The Safety of Your Assets
At Robert W. Baird & Co. Incorporated (“Baird”), we believe our customers should have complete confidence in the safety of their assets held at our firm. Following is a brief description of our firm and a detailed description of the number of ways in which our customer’s assets are protected.
Introduction to Baird
Baird is a privately held and employee-owned broker-dealer and investment adviser established in 1919. We provide our clients with wealth management, investment banking, institutional research and trading, asset management and private equity services. Baird and its affiliates provide financial services to clients across the globe.
Baird Success and Creditworthiness
The first and foremost protection for our customers is the long-term success and creditworthiness of Baird. Baird has been financially sound for 100 years, and because we are privately held and employee-owned, we are able to keep our focus on the best long-term interests of our clients and the firm. Baird is highly capitalized with net capital well in excess of the regulatory requirement, and Baird has been consistently profitable, both in good and lean markets, allowing us to continue to invest in the capabilities we provide to you. We have used debt conservatively and have significant unused bank commitments. As of December 31, 2019, Baird had total capital – including shareholders’ equity and subordinated debt – in excess of $1.2 billion.
SEC-Registered, Member FINRA & SIPC
Baird is dually-registered with the Securities and Exchange Commission (SEC) as a broker-dealer and investment adviser. As a broker-dealer with custody of client assets, Baird is also a member of the Financial Industry Regulatory Authority (FINRA). As a result, Baird is regulated and regularly examined by the SEC and FINRA, both of which set and enforce various rules and regulations protecting investors and client assets. Compliance with various customer protection and custody rules as well as our own internal procedures is also subject to review by independent auditors. Baird’s procedures involve regular reconciliations of assets in client accounts. Please contact your Baird representative with any questions you may have about Baird’s internal procedures of compliance with applicable rules or regulations or, for more information about our primary regulators, their missions and focus on investor protections, please visit www.sec.gov or www.finra.org.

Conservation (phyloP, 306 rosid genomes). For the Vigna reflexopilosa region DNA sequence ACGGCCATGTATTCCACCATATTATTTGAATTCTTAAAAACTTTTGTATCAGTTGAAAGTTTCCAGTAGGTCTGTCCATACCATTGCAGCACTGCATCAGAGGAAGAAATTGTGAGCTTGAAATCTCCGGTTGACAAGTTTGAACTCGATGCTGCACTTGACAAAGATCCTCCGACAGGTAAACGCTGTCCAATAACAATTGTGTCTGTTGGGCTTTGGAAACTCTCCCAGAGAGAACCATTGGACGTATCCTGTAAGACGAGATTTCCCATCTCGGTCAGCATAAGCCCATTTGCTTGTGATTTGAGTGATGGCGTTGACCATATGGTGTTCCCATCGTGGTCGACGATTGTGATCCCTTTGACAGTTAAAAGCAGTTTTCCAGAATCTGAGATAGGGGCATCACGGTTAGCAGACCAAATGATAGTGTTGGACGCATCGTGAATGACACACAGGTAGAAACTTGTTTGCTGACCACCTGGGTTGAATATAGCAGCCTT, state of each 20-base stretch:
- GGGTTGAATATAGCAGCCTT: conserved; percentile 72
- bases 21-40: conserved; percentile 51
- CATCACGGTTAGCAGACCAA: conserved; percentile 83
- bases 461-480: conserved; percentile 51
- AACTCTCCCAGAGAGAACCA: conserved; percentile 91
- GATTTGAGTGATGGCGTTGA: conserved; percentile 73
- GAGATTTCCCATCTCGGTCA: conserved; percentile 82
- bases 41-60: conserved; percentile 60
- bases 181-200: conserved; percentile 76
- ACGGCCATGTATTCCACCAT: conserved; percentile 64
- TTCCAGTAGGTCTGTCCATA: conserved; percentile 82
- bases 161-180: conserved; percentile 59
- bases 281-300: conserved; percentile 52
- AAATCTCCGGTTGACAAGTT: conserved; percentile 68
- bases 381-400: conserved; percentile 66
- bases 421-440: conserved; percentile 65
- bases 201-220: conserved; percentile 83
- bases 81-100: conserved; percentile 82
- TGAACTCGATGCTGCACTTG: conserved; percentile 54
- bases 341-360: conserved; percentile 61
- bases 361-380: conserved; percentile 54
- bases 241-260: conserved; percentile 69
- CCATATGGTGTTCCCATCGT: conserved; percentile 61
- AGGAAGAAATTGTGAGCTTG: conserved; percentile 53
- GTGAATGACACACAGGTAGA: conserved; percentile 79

Securities Investor Protection Corporation (SIPC)
Baird is also a member of the Securities Investor Protection Corporation (SIPC). SIPC was created by Congress to protect customers of securities brokers and dealers and to promote public confidence in the U.S. securities markets. Customers of a SIPC-covered firm that fails financially are afforded special benefits under the Securities Investor Protection Act of 1970, as amended (SIPA).
Insolvency of a Broker-Dealer
In the event a firm becomes insolvent, SIPC may ask a federal court to appoint a trustee to liquidate the firm. It is important to note that, in such an event, customer assets are not part of the insolvent firm’s bankruptcy estate. Therefore, so long as customer assets can be located and are identifiable through the firm’s records as belonging to customers, such property will not be subject to the claims of creditors of the insolvent broker-dealer.
Some or all customer accounts of a failed firm may be transferred to another SIPC member firm. However, in some cases, the transfer of accounts will not be feasible. When customers’ claims are not fully satisfied in connection with a broker-dealer’s insolvency, subject to the dollar-amount limitations noted below as well as those limitations noted below in the section titled “Limitations on SIPC Coverage,” any remaining shortfall may be covered by a combination of SIPC protection and other protection that may have been obtained by the broker-dealer in question (see the section titled “Baird’s Insurance Policy in Excess of SIPC Limits” for a discussion of the additional protection Baird offers its clients). The limit of SIPC protection is $500,000, which includes a $250,000 limit for cash, and protects against such a shortfall. Clients owning accounts at a failed institution in different capacities in addition to their individual capacity may be eligible for additional protection. For more information, visit www.SIPC.org.